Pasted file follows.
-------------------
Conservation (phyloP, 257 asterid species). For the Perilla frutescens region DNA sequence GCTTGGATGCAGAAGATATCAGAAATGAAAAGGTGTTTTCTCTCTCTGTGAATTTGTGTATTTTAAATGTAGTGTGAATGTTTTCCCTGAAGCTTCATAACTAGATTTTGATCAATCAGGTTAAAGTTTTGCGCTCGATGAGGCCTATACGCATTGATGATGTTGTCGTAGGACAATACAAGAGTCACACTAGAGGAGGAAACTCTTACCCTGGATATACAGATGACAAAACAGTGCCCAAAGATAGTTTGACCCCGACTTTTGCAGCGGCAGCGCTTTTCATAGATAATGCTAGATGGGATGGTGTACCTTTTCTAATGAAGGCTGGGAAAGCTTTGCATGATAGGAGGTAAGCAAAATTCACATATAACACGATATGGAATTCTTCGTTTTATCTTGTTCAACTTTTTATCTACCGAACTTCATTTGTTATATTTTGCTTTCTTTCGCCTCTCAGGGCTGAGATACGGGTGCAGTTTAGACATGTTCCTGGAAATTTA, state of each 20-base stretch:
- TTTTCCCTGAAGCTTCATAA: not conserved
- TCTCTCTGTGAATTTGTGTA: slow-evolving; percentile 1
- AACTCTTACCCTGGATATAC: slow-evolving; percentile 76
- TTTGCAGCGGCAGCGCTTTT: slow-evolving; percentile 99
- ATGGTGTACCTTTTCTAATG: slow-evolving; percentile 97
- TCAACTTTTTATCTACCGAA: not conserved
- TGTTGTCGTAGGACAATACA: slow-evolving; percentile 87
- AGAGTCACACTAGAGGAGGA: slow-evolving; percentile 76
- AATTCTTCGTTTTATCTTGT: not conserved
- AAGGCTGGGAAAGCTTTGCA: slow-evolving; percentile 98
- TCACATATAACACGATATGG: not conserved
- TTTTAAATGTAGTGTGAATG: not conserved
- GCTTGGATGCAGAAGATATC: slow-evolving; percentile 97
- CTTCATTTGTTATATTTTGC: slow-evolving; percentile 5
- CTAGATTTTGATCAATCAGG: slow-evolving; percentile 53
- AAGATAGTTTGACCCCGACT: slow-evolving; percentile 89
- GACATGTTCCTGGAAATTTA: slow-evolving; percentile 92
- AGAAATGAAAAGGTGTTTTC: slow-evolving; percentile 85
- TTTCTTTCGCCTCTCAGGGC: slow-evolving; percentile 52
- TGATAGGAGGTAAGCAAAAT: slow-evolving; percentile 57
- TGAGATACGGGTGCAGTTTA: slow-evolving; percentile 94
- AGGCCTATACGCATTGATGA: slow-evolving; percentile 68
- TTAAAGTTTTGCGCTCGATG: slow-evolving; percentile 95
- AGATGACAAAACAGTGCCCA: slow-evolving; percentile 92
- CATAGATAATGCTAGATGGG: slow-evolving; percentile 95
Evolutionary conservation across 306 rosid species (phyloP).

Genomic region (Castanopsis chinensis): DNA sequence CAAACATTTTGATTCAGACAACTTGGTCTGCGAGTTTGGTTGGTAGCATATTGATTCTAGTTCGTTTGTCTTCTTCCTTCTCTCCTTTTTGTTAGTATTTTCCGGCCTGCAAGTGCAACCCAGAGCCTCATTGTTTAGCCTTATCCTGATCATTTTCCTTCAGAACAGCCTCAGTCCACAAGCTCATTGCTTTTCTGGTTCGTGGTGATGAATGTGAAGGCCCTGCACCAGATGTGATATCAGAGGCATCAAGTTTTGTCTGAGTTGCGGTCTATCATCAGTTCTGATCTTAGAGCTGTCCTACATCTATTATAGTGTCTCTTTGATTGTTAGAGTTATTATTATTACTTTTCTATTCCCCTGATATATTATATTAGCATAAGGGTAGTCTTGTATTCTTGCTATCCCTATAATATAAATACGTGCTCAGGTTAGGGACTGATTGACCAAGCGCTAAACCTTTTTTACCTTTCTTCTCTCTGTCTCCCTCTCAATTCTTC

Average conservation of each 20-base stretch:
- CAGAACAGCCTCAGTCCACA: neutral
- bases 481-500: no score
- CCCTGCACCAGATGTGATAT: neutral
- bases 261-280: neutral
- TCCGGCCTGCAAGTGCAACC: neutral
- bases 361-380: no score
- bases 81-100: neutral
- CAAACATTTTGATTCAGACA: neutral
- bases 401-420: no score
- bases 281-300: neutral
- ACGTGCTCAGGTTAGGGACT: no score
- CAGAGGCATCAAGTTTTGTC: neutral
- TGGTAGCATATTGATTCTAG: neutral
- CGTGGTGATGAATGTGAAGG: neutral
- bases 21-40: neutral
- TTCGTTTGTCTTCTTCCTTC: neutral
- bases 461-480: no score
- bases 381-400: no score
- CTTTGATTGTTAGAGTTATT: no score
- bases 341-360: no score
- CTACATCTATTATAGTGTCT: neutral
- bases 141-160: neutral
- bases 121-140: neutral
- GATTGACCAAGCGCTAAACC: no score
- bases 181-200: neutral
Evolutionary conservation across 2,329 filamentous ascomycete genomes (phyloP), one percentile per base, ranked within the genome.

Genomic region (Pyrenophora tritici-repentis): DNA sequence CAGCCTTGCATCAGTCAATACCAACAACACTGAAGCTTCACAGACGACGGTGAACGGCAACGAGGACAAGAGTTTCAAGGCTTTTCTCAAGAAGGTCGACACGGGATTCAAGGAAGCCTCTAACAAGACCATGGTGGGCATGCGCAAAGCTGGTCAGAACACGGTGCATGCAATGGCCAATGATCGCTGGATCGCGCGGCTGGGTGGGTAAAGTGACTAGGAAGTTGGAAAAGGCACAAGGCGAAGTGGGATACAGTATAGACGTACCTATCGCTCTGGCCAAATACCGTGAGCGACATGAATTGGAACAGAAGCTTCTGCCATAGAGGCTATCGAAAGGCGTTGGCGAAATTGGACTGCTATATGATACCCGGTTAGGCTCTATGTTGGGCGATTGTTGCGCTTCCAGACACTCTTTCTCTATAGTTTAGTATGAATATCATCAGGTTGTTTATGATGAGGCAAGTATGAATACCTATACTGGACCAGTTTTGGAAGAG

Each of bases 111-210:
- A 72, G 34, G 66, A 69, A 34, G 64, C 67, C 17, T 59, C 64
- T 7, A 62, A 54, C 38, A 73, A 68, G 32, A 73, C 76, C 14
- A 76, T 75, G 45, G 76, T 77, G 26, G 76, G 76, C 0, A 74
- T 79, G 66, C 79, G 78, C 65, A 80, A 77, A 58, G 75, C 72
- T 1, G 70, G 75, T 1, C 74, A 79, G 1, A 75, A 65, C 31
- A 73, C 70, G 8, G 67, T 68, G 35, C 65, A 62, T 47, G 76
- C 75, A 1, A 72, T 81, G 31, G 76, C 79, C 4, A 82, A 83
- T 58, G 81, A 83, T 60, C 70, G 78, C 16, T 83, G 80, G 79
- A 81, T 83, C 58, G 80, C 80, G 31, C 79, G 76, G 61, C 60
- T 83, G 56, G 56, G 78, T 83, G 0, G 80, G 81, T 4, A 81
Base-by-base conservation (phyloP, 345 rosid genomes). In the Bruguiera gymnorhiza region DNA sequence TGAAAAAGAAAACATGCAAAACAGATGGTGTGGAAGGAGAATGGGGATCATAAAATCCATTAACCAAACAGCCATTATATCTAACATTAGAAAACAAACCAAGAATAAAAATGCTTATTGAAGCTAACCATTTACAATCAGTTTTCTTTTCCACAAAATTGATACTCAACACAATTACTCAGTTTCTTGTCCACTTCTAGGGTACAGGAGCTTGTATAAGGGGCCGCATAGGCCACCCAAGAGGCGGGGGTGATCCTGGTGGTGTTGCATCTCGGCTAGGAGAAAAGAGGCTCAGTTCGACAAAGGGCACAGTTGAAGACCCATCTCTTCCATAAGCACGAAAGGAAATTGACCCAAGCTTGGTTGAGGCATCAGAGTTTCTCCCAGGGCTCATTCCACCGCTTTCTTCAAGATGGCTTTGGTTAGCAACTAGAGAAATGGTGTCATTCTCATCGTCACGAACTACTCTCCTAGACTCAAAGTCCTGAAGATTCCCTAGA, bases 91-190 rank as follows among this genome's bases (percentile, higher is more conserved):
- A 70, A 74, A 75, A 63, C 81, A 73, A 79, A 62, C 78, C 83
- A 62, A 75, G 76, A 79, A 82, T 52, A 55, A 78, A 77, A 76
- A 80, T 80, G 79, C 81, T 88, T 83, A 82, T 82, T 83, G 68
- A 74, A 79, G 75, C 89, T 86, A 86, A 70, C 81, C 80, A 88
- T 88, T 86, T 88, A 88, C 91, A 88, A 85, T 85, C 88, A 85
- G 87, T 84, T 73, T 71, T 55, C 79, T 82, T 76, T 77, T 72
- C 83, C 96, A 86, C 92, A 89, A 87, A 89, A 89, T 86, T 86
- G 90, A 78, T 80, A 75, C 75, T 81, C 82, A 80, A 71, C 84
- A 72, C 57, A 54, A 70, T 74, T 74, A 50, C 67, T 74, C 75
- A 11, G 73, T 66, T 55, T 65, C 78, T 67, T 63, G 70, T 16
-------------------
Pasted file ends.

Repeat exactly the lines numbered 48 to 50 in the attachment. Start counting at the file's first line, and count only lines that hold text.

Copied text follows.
- CTTTGATTGTTAGAGTTATT: no score
- bases 341-360: no score
- CTACATCTATTATAGTGTCT: neutral